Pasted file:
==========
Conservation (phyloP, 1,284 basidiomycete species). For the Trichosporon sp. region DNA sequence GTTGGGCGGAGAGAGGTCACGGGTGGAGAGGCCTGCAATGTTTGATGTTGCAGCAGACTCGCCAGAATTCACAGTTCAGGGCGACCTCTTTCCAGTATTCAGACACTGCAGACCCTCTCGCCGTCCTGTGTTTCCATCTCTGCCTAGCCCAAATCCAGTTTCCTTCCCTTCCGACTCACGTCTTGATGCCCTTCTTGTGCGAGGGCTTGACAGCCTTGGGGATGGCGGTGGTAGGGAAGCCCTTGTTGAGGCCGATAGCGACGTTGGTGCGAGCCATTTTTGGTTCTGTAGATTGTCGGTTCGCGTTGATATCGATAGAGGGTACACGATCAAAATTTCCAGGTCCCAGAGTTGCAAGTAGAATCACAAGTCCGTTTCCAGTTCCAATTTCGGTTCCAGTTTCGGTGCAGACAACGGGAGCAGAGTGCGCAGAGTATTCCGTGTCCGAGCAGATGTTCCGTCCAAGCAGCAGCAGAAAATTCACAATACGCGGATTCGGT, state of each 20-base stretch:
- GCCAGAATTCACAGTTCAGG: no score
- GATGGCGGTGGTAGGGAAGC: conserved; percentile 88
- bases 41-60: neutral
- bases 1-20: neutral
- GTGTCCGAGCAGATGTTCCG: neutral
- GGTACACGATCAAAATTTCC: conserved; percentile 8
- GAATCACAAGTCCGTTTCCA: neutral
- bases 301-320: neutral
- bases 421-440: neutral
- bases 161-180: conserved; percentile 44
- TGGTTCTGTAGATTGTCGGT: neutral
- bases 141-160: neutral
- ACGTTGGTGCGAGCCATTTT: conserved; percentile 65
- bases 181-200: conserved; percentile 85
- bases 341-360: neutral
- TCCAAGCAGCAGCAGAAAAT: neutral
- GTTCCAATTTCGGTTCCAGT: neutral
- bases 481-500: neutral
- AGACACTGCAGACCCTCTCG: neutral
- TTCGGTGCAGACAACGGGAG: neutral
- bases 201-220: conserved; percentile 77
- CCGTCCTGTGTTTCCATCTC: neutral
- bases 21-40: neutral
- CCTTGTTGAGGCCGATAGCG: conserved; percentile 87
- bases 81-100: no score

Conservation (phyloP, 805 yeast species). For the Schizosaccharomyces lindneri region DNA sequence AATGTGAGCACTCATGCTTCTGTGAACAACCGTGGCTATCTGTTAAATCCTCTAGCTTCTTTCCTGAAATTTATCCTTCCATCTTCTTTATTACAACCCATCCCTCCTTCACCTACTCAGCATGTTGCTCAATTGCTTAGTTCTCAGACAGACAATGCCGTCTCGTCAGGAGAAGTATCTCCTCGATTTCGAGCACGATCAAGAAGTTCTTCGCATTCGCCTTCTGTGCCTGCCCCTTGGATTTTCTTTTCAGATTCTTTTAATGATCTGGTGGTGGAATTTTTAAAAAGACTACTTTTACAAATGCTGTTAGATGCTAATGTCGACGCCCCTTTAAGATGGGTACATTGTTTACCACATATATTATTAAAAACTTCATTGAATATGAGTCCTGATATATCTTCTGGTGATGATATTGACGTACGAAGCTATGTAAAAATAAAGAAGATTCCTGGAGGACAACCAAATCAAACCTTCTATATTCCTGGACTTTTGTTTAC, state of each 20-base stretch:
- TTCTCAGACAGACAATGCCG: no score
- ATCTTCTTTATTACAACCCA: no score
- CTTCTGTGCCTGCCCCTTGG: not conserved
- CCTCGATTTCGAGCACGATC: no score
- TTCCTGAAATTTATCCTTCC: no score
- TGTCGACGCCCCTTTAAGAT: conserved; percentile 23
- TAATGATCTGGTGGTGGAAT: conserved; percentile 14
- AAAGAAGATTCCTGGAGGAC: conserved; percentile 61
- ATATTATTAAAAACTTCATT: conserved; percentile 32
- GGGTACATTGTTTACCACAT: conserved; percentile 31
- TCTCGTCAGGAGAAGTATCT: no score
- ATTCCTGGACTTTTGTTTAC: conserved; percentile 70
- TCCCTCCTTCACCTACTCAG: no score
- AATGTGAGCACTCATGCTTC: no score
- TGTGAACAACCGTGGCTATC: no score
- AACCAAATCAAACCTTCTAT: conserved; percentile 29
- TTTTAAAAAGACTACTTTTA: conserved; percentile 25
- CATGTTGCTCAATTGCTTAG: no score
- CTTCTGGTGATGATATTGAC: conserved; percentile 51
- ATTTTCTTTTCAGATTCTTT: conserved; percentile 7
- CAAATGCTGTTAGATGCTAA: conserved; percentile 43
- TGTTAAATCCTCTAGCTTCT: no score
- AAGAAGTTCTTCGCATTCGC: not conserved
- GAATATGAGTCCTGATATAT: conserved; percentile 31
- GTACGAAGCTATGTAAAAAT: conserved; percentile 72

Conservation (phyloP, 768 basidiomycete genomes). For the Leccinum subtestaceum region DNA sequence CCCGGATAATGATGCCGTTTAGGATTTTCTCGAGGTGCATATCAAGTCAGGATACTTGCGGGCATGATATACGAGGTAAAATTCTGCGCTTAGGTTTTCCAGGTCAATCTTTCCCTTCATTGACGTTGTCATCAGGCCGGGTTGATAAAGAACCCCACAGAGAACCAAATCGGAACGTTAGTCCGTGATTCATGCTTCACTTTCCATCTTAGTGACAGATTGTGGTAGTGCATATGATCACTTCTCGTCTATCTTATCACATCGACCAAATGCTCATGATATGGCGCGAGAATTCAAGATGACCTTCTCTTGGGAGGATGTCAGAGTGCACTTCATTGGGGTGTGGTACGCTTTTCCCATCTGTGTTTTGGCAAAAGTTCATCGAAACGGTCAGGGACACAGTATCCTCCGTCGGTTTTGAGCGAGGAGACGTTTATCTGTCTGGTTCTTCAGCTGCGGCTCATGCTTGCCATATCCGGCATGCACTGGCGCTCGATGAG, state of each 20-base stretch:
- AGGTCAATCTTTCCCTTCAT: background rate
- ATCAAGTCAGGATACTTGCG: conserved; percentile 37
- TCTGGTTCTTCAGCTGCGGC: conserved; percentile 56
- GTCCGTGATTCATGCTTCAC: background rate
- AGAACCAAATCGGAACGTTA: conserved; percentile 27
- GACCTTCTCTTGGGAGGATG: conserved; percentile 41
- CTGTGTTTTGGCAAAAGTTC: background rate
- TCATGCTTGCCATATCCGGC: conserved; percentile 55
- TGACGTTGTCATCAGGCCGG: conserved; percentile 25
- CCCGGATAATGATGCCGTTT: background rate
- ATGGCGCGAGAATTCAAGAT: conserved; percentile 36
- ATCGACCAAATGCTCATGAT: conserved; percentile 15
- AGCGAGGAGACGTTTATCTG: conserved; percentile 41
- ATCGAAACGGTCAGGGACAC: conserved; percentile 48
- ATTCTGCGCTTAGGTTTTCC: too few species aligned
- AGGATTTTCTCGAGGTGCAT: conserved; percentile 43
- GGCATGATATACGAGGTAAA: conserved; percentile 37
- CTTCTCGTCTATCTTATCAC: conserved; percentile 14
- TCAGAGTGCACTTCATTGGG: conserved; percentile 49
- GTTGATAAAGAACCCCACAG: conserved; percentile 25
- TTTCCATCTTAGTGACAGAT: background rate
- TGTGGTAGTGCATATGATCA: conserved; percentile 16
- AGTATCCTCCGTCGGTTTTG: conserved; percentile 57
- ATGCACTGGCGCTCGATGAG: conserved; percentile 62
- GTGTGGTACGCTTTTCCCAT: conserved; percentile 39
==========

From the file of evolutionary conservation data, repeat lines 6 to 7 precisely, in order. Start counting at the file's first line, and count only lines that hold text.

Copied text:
- GTGTCCGAGCAGATGTTCCG: neutral
- GGTACACGATCAAAATTTCC: conserved; percentile 8